Hope that helps ya!!

-Jessica :rolleyes:

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From my understanding, gluten is found in alot more items than just bread and pasta, so even though you may have been adhering to an Atkins diet, you probably were ingesting *some* gluten of some sort. Its amazing the kinds of things I've already found that contain gluten... I'm new to this, but I've found it to be true so far... So you may not have been as free from it as it would seem, but maybe so.

To answer your questions as well as I can. I have had unbelievable stomach pains as well, even after going gluten free, they are still there. I have read it can take weeks to rid yourself of the side effects once on a gluten free diet. My symptoms dont always stay the same... like, my bones ached for months, then I became really gasey, etc etc. The abdominal pains seem to be the flavor of the month =) So I don't know if things would change in 2 weeks or not...

I don't really know how much you should eat to not get a false negative, to be honest. My doctor told me 2 weeks ago that I could begin the gluten free diet even though I was having my biopsy two weeks later, and he said the damage would not reverse that quickly. He told me he even found enough damage to confirm a patient of his 6 full months after they went gluten free. Your doctor can answer these questions for you when you go see them.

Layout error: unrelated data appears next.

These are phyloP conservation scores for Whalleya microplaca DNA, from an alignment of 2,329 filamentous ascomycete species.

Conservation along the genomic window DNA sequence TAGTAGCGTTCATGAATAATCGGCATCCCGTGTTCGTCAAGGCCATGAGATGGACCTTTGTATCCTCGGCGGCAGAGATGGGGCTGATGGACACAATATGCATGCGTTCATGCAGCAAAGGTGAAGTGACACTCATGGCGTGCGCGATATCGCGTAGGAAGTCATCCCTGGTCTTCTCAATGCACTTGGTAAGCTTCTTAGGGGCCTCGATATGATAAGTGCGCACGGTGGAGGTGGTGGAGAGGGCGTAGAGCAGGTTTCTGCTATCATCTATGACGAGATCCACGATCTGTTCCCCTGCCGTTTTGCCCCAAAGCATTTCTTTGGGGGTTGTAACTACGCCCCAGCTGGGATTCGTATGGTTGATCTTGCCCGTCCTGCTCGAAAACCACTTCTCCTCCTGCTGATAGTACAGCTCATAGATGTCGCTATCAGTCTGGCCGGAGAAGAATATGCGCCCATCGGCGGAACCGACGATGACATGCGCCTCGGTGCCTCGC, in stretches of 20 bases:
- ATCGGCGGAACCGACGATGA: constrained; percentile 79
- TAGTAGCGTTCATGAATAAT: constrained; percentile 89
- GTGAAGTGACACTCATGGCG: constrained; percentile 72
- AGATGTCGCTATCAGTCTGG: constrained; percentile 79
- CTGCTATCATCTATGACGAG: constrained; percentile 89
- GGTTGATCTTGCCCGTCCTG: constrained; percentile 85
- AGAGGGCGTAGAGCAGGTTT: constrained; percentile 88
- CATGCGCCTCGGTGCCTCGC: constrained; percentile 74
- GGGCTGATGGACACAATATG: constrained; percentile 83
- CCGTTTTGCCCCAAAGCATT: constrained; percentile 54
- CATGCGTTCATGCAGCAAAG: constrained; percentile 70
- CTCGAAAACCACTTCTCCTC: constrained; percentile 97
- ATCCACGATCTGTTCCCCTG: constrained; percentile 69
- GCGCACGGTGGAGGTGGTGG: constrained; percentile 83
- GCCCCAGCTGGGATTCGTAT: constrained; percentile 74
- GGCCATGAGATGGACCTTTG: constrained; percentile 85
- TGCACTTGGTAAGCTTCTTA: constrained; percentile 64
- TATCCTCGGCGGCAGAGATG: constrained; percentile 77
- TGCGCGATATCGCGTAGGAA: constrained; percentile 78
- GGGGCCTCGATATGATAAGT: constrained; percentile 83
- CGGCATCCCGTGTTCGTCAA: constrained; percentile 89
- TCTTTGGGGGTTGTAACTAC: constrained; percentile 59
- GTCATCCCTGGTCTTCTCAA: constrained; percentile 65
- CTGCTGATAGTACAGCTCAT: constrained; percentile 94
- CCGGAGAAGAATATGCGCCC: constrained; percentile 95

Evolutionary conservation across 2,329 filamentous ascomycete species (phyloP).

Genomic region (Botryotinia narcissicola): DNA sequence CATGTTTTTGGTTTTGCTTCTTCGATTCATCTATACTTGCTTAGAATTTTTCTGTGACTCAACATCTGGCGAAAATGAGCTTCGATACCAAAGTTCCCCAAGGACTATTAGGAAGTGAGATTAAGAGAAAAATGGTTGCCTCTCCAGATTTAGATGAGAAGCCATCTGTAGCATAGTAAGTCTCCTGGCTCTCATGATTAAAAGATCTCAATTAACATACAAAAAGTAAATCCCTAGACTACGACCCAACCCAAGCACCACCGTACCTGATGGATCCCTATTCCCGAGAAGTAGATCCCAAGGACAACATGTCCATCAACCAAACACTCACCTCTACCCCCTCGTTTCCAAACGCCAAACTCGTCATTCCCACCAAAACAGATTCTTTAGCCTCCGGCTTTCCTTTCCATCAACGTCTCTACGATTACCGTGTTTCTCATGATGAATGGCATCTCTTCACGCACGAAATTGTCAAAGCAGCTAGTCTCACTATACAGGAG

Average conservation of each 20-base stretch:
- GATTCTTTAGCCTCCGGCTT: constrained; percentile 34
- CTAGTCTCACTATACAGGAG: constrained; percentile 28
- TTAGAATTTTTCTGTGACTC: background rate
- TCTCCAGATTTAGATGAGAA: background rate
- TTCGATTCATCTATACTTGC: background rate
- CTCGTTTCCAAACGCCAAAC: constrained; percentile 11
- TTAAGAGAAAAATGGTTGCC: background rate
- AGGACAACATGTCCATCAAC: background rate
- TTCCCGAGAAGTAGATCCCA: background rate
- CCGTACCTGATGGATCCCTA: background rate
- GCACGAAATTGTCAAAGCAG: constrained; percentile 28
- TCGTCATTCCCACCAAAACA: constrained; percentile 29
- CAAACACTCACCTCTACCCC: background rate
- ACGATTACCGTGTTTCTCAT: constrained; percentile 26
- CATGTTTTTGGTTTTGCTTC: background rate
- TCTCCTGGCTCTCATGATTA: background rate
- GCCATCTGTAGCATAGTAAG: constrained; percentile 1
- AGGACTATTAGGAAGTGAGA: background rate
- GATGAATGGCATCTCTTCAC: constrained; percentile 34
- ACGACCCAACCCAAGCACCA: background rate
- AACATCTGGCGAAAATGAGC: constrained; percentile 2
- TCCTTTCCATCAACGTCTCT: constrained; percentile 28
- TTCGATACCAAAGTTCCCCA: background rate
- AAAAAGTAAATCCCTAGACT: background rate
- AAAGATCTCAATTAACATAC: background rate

I am slightly overweight (15-20 pounds?), I suppose, though in the last month and half when things really got bad (to the point of not eating anything), I began to lose weight (25 pounds and counting). I have read that some people don't react by losing weight. I suppose because some people don't get diarrhea and flush things (I dont), and even though the nutrients may not be being absorbed, doesn't mean the fat is? Good question. Ask your doc and let me know what s/he says =)

I didn't have to do anything before having the blood test done. Matter of fact, I didn't know what he was testing for... he just told me he wanted to do more labs.

I just had my upper endoscopy done on Monday. I have had one done before to find an ulcer, and both experiences were the same (diff doctors, hospitals, etc). I went to the GI Lab at my hospital, they hooked up an IV, put me to sleep just using sedation (keeps you out about 30 minutes or so), and they did the procedure. I felt nothing, remember nothing. I do know they spray your throat with something to numb it in order to combat that gag reflux =) My docs office had me watch an information video on the whole thing before going through with it. There are people who opt not to be sedated, I didn't take that route (though my insurance co believes it to be elective and doesn't pay for it. Money worth spending as far as I'm concerned). Once you're back awake, they let you go home. I went home and slept another 6 hours or so. Piece of cake =)

I hope that helps some... My best advice is to see a doc. Do some research yourself, arm yourself with questions, and see a doc about it all. =)

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Well, I was able to see the gastroenterologist today. She was very friendly (what a relief) and she seemed to know what she is doing. She is a faculty member at the University of Michigan medical school, so I'm hoping she's clued in.

Anyway, she said that I probably didn't have celiac despite my symptoms because most people with Celiac are underweight, and I'm 100 pounds over. However, she ordered the proper tests anyway just to be on the safe side - it is an easy test to run, and if that is the problem, we really ought to know now.

So, now I have a week to wait. That's fine. I'm patient.

If I don't have it, I'll need to get a colonoscopy to find out whether I have micro ... colonitis or something like that. I'm not sure if I caught the name quite right.

Later.